Jan. 24 (Bloomberg) -- The Institute of International Finance said net private capital inflows to emerging economies will fall 18 percent to $746 billion this year as the European debt crisis erodes the ability of banks to provide funding.
The flow of investment in emerging markets was an estimated $910 billion in 2011 and is projected to rise to $893 billion in 2013, the Washington-based global lobby group for financial companies said in a statement today.
Bank lending showed the largest decline and the IIF estimates net flows from banks to emerging markets will be “quite weak” for the whole year, Charles Dallara, the IIF’s managing director, said at a meeting in Zurich today.
“The crisis is contributing to bank deleveraging, which is damaging the prospects for both growth in Europe and for capital flows to emerging markets,” he said.
Funding conditions deteriorated the most in emerging European countries, including Hungary and the Czech Republic, according to the institute. In a survey of banks in those countries, 63 percent said credit standards had tightened because of financial strains in the euro area.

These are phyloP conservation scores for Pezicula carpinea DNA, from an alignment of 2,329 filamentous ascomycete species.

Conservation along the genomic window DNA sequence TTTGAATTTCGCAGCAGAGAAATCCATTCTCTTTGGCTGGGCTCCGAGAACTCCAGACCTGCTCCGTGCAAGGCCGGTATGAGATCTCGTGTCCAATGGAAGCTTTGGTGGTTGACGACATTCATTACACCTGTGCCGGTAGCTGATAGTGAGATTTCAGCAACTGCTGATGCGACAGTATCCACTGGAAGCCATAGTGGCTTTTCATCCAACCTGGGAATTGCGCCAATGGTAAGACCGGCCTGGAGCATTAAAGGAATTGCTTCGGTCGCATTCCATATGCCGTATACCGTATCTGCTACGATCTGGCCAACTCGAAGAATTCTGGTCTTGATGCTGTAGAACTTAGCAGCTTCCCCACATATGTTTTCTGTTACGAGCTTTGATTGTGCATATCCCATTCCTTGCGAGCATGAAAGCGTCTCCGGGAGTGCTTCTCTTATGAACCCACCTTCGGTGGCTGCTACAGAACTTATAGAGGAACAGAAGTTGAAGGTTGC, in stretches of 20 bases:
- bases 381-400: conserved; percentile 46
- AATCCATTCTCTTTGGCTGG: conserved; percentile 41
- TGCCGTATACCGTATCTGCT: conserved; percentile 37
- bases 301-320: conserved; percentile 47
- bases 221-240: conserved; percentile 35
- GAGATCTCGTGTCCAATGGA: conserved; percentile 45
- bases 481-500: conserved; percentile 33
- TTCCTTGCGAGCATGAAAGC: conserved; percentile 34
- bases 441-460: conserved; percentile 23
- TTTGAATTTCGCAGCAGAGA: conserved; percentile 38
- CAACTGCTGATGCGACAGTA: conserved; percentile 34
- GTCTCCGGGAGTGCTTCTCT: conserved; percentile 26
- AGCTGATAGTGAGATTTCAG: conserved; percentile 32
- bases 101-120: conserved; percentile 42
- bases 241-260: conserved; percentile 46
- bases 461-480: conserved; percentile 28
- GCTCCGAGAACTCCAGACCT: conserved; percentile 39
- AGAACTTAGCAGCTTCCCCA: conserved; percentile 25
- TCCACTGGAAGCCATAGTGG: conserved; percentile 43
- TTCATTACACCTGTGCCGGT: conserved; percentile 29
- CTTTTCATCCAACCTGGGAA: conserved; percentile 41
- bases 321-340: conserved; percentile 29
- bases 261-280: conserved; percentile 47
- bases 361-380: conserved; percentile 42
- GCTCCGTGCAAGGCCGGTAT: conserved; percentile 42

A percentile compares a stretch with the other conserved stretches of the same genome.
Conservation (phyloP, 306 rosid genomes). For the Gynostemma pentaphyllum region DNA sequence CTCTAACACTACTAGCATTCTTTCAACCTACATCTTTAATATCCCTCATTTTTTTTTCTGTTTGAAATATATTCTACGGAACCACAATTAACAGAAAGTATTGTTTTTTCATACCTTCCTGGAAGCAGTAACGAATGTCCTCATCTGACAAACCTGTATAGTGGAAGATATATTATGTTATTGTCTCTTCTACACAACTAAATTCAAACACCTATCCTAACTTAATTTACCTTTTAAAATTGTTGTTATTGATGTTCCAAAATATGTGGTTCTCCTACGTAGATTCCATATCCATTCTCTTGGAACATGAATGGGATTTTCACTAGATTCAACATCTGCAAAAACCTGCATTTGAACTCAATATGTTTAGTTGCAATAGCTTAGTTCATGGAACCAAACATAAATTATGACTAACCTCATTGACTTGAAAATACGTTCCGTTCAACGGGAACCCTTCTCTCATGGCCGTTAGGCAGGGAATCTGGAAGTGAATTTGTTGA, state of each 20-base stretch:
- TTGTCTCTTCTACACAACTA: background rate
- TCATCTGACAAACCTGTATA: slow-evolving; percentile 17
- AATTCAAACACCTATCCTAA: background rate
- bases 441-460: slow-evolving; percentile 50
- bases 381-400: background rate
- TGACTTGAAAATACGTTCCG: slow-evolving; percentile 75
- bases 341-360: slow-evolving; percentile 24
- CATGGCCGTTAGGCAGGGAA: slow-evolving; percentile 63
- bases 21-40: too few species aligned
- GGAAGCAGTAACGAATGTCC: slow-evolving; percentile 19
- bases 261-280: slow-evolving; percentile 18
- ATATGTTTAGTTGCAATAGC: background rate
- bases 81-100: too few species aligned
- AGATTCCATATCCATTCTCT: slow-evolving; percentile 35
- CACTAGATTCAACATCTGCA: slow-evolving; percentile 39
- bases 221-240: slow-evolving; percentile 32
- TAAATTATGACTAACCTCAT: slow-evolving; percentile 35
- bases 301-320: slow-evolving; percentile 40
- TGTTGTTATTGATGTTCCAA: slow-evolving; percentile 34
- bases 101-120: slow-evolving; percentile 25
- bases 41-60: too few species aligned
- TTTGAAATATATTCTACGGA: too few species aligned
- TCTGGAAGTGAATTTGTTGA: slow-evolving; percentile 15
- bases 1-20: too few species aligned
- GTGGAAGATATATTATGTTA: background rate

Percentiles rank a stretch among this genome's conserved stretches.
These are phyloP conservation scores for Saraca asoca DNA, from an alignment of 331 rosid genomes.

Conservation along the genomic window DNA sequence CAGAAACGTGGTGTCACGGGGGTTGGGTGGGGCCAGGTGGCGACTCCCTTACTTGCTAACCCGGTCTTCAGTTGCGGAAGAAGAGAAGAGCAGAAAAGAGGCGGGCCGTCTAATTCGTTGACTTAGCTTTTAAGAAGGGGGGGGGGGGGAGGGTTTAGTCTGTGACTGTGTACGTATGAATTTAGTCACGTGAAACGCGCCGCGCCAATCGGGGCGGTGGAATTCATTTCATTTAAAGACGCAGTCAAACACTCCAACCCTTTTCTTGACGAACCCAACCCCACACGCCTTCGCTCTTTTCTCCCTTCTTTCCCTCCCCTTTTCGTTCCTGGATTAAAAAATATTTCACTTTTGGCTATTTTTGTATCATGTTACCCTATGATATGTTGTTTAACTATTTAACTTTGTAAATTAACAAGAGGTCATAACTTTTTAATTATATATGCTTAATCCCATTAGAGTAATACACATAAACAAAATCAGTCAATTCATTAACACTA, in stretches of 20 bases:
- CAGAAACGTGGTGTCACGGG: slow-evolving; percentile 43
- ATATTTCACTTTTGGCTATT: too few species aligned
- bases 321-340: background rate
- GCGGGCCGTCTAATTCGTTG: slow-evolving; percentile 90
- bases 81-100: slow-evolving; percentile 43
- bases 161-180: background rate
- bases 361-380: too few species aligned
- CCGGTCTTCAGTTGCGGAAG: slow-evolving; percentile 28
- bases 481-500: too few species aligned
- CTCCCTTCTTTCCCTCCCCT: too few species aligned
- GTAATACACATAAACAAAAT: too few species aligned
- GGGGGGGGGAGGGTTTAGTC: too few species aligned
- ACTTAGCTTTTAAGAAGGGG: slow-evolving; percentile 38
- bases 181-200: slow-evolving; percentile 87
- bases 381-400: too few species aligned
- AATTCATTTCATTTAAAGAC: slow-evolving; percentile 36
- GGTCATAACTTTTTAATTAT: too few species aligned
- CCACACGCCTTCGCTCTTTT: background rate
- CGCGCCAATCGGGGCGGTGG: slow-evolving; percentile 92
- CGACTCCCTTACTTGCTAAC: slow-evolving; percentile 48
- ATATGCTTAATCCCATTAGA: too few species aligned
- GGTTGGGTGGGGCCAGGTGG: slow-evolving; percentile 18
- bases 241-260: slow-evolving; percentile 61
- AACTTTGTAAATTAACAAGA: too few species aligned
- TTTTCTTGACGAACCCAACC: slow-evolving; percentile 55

The European Banking Authority’s new capital rules requiring euro-area banks to achieve a 9 percent core Tier 1 capital ratio by the middle of this year is triggering asset reductions.
“In an environment where raising new capital was extremely expensive, euro-area banks responded by accelerating asset shedding, especially in foreign markets,” IIF Chief Economist Philip Suttle said.
The IIF said it expects net commercial bank flows to emerging markets to drop to $38 billion this year from $137 billion in 2011.
--Editors: Jon Menon, Steve Bailey
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